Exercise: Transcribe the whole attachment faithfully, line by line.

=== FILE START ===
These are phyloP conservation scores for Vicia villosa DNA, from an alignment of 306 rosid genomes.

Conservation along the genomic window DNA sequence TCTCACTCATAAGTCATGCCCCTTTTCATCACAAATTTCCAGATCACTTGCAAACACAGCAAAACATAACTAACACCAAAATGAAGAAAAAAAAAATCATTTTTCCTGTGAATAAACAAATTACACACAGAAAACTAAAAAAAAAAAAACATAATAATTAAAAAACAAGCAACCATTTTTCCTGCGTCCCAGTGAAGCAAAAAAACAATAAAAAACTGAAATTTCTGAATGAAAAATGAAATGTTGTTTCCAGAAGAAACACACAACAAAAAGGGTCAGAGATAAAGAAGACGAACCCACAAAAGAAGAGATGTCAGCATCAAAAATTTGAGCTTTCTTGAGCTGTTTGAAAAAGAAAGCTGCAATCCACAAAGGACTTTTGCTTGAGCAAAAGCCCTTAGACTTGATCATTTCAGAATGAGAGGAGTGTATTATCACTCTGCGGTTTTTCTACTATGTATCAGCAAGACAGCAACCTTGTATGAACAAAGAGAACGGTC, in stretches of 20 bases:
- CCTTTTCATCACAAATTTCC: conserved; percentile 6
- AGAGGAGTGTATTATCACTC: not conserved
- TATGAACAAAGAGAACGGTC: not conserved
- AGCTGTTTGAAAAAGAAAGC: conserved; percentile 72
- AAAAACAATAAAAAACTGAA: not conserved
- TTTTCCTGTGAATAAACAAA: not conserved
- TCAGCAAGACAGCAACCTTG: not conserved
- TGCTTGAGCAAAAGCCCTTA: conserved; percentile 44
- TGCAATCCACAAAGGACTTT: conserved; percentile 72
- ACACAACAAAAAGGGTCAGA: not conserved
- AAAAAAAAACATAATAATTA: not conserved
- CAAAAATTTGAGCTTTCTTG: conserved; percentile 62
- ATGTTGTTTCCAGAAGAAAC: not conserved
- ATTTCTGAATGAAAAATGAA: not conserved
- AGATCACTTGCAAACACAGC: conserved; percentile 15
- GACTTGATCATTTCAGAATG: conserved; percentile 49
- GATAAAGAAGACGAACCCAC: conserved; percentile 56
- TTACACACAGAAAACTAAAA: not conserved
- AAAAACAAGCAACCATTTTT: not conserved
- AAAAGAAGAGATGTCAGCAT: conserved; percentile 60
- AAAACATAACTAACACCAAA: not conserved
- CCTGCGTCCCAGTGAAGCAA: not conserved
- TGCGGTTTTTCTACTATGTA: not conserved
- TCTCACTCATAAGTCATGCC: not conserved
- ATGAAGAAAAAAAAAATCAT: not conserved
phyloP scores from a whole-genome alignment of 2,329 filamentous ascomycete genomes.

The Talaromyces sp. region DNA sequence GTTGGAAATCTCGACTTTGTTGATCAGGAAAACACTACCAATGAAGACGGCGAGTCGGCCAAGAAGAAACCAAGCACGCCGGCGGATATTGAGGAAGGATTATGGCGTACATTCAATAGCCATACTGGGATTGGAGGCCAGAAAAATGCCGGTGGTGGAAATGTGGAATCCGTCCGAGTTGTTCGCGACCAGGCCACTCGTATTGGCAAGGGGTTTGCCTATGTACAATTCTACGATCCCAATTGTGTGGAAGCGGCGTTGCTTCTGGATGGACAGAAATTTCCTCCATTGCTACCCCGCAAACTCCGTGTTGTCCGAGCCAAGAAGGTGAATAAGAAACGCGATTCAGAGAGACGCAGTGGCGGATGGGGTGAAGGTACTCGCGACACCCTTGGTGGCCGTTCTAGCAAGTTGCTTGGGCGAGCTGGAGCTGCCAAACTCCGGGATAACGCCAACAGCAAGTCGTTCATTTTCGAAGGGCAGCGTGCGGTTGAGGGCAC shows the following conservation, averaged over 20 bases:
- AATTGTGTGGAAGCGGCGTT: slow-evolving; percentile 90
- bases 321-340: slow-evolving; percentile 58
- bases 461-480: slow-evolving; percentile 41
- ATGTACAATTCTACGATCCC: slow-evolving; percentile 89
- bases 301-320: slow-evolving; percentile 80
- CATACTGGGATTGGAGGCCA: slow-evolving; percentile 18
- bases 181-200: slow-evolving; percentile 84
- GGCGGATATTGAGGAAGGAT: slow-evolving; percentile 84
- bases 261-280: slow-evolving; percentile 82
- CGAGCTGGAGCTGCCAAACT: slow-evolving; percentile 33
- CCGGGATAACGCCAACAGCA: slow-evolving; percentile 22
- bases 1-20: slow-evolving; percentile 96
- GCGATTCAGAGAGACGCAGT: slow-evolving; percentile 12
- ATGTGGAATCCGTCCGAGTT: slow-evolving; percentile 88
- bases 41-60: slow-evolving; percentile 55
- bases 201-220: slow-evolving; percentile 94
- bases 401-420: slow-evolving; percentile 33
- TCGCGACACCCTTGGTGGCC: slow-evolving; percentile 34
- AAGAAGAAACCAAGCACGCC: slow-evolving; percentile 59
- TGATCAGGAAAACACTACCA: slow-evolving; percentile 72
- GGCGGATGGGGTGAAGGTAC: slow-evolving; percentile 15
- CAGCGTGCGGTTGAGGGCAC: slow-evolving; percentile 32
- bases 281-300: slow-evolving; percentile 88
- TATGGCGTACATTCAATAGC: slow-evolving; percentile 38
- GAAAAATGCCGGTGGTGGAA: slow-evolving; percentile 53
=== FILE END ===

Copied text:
These are phyloP conservation scores for Vicia villosa DNA, from an alignment of 306 rosid genomes.

Conservation along the genomic window DNA sequence TCTCACTCATAAGTCATGCCCCTTTTCATCACAAATTTCCAGATCACTTGCAAACACAGCAAAACATAACTAACACCAAAATGAAGAAAAAAAAAATCATTTTTCCTGTGAATAAACAAATTACACACAGAAAACTAAAAAAAAAAAAACATAATAATTAAAAAACAAGCAACCATTTTTCCTGCGTCCCAGTGAAGCAAAAAAACAATAAAAAACTGAAATTTCTGAATGAAAAATGAAATGTTGTTTCCAGAAGAAACACACAACAAAAAGGGTCAGAGATAAAGAAGACGAACCCACAAAAGAAGAGATGTCAGCATCAAAAATTTGAGCTTTCTTGAGCTGTTTGAAAAAGAAAGCTGCAATCCACAAAGGACTTTTGCTTGAGCAAAAGCCCTTAGACTTGATCATTTCAGAATGAGAGGAGTGTATTATCACTCTGCGGTTTTTCTACTATGTATCAGCAAGACAGCAACCTTGTATGAACAAAGAGAACGGTC, in stretches of 20 bases:
- CCTTTTCATCACAAATTTCC: conserved; percentile 6
- AGAGGAGTGTATTATCACTC: not conserved
- TATGAACAAAGAGAACGGTC: not conserved
- AGCTGTTTGAAAAAGAAAGC: conserved; percentile 72
- AAAAACAATAAAAAACTGAA: not conserved
- TTTTCCTGTGAATAAACAAA: not conserved
- TCAGCAAGACAGCAACCTTG: not conserved
- TGCTTGAGCAAAAGCCCTTA: conserved; percentile 44
- TGCAATCCACAAAGGACTTT: conserved; percentile 72
- ACACAACAAAAAGGGTCAGA: not conserved
- AAAAAAAAACATAATAATTA: not conserved
- CAAAAATTTGAGCTTTCTTG: conserved; percentile 62
- ATGTTGTTTCCAGAAGAAAC: not conserved
- ATTTCTGAATGAAAAATGAA: not conserved
- AGATCACTTGCAAACACAGC: conserved; percentile 15
- GACTTGATCATTTCAGAATG: conserved; percentile 49
- GATAAAGAAGACGAACCCAC: conserved; percentile 56
- TTACACACAGAAAACTAAAA: not conserved
- AAAAACAAGCAACCATTTTT: not conserved
- AAAAGAAGAGATGTCAGCAT: conserved; percentile 60
- AAAACATAACTAACACCAAA: not conserved
- CCTGCGTCCCAGTGAAGCAA: not conserved
- TGCGGTTTTTCTACTATGTA: not conserved
- TCTCACTCATAAGTCATGCC: not conserved
- ATGAAGAAAAAAAAAATCAT: not conserved
phyloP scores from a whole-genome alignment of 2,329 filamentous ascomycete genomes.

The Talaromyces sp. region DNA sequence GTTGGAAATCTCGACTTTGTTGATCAGGAAAACACTACCAATGAAGACGGCGAGTCGGCCAAGAAGAAACCAAGCACGCCGGCGGATATTGAGGAAGGATTATGGCGTACATTCAATAGCCATACTGGGATTGGAGGCCAGAAAAATGCCGGTGGTGGAAATGTGGAATCCGTCCGAGTTGTTCGCGACCAGGCCACTCGTATTGGCAAGGGGTTTGCCTATGTACAATTCTACGATCCCAATTGTGTGGAAGCGGCGTTGCTTCTGGATGGACAGAAATTTCCTCCATTGCTACCCCGCAAACTCCGTGTTGTCCGAGCCAAGAAGGTGAATAAGAAACGCGATTCAGAGAGACGCAGTGGCGGATGGGGTGAAGGTACTCGCGACACCCTTGGTGGCCGTTCTAGCAAGTTGCTTGGGCGAGCTGGAGCTGCCAAACTCCGGGATAACGCCAACAGCAAGTCGTTCATTTTCGAAGGGCAGCGTGCGGTTGAGGGCAC shows the following conservation, averaged over 20 bases:
- AATTGTGTGGAAGCGGCGTT: slow-evolving; percentile 90
- bases 321-340: slow-evolving; percentile 58
- bases 461-480: slow-evolving; percentile 41
- ATGTACAATTCTACGATCCC: slow-evolving; percentile 89
- bases 301-320: slow-evolving; percentile 80
- CATACTGGGATTGGAGGCCA: slow-evolving; percentile 18
- bases 181-200: slow-evolving; percentile 84
- GGCGGATATTGAGGAAGGAT: slow-evolving; percentile 84
- bases 261-280: slow-evolving; percentile 82
- CGAGCTGGAGCTGCCAAACT: slow-evolving; percentile 33
- CCGGGATAACGCCAACAGCA: slow-evolving; percentile 22
- bases 1-20: slow-evolving; percentile 96
- GCGATTCAGAGAGACGCAGT: slow-evolving; percentile 12
- ATGTGGAATCCGTCCGAGTT: slow-evolving; percentile 88
- bases 41-60: slow-evolving; percentile 55
- bases 201-220: slow-evolving; percentile 94
- bases 401-420: slow-evolving; percentile 33
- TCGCGACACCCTTGGTGGCC: slow-evolving; percentile 34
- AAGAAGAAACCAAGCACGCC: slow-evolving; percentile 59
- TGATCAGGAAAACACTACCA: slow-evolving; percentile 72
- GGCGGATGGGGTGAAGGTAC: slow-evolving; percentile 15
- CAGCGTGCGGTTGAGGGCAC: slow-evolving; percentile 32
- bases 281-300: slow-evolving; percentile 88
- TATGGCGTACATTCAATAGC: slow-evolving; percentile 38
- GAAAAATGCCGGTGGTGGAA: slow-evolving; percentile 53